In almost every industry today, it’s no longer business as usual and the word “innovation” is both overused and coveted. However, I’m unsurprised that HR technology companies are having trouble meeting my needs, based on the reticence of many traditional HR leaders to change. If you have made or are planning to make similar changes to your talent practices, you will most likely bump up against the same technology issues I did and continue to do.

Here are some questions you can ask your vendors that might get you closer to a solution that matches your innovations:

1. What talent philosophies are the foundation for your technology? How can your technology support my company’s talent philosophy?

2. We want to encourage discussion between employees and limit data entry. We believe that discussion is where the magic happens. How does your tool support that? Are there any data fields that must be entered for your tools and reporting to work? (For example, if we don’t use a performance and potential grid, can we still use your talent planning modules?)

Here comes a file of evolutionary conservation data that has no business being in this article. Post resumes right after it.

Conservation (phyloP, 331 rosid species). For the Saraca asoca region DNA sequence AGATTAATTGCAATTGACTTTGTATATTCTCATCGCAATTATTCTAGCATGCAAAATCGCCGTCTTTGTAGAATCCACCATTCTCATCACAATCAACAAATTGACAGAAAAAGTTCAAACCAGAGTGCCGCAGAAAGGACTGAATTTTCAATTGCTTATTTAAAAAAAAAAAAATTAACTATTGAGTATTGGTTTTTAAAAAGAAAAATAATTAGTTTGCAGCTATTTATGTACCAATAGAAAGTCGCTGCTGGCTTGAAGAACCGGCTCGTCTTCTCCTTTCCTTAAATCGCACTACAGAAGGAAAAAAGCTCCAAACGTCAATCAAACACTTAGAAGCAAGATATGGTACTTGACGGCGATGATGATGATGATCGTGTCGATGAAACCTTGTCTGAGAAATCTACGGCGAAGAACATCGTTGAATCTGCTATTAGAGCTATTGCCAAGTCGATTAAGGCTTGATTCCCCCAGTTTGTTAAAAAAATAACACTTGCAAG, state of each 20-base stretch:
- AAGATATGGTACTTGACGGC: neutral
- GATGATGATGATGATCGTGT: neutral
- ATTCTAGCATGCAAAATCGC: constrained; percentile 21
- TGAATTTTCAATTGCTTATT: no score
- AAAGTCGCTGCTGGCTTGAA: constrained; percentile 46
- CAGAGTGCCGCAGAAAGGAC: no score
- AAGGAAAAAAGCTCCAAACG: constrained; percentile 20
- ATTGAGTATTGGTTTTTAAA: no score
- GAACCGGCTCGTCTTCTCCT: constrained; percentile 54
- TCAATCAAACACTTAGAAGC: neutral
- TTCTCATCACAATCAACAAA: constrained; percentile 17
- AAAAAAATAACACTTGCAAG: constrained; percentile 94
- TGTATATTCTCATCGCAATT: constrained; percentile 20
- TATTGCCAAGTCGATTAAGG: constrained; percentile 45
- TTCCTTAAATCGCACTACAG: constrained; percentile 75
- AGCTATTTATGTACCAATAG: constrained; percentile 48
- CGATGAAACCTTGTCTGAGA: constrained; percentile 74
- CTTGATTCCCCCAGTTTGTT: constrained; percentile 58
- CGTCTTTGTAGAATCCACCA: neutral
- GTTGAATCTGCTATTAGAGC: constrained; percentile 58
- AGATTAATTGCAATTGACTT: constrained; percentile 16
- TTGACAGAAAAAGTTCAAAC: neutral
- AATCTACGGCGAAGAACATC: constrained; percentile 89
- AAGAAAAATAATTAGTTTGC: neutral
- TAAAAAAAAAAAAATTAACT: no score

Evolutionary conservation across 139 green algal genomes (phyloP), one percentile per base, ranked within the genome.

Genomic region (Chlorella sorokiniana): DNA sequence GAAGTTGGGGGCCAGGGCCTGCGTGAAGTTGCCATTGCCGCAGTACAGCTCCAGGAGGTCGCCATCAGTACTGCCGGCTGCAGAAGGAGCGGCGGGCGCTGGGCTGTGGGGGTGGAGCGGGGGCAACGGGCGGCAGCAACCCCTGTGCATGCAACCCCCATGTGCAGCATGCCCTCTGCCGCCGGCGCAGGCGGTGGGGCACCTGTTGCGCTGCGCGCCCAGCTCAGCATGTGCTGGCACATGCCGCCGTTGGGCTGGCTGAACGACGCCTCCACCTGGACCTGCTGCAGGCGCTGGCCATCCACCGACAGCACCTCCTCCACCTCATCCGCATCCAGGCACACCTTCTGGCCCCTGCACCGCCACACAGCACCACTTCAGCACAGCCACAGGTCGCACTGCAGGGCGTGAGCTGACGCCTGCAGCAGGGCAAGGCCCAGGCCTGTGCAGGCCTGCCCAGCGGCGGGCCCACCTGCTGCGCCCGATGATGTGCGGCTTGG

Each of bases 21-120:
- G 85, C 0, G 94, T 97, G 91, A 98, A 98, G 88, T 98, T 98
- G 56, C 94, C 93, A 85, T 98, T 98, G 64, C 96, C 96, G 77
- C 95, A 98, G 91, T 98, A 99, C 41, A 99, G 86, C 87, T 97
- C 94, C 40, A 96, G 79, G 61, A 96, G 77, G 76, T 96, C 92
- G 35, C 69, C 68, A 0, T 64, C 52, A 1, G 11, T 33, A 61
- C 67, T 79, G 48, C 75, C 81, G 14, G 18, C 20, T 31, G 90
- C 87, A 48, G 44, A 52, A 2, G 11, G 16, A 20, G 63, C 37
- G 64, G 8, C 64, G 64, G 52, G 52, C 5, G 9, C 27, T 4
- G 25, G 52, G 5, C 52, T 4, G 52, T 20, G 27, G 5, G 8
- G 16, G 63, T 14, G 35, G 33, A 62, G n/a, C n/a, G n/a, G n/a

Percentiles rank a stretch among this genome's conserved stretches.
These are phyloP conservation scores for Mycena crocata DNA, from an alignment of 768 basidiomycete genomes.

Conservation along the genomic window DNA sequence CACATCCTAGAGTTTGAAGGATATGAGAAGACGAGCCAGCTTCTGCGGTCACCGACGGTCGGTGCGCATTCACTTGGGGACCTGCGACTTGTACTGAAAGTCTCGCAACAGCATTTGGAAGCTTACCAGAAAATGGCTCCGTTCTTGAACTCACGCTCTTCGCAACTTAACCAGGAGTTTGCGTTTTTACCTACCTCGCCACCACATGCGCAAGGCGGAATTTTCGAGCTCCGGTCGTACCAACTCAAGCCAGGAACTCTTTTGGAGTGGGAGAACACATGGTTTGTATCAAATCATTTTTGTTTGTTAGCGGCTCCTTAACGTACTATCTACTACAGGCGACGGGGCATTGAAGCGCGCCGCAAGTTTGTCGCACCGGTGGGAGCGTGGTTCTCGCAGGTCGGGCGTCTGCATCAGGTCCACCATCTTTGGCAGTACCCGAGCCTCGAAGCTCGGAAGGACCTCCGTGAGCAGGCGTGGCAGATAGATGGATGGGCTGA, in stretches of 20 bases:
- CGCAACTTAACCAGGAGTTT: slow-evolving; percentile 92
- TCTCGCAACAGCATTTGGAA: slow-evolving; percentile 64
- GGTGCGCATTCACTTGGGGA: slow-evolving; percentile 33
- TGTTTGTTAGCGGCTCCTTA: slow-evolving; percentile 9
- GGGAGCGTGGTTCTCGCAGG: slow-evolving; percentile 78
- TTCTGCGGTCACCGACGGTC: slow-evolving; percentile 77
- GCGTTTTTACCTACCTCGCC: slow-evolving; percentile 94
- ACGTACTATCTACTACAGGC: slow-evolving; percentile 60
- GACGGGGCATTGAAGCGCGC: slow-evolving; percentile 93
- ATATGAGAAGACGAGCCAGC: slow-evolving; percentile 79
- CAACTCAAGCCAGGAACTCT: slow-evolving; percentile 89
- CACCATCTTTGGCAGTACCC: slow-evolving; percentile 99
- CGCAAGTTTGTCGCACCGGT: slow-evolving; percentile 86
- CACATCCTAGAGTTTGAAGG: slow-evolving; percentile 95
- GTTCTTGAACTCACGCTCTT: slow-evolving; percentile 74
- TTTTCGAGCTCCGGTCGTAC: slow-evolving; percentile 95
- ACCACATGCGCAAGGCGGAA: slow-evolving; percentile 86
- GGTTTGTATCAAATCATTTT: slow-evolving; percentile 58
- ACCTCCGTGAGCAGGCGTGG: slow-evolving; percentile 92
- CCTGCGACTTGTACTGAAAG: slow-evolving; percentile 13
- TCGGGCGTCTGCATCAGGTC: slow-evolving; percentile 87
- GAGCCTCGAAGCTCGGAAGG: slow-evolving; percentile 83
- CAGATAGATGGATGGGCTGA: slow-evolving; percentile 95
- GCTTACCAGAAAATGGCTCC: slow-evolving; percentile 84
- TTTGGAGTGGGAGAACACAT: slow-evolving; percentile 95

3. How does your system view the role of the manager vs. employee vs. team with regards to giving feedback? Who drives the process? How does your tool encourage employees to give feedback?

4. What reporting or other data do I get even if no manager or employee enter anything into your tool? Is there predictive analytics or other artificial intelligence built in?

5. What is your methodology for getting people to be interested in using the tool and entering data? (The answer must be more than just telling me you have an app for my phone.)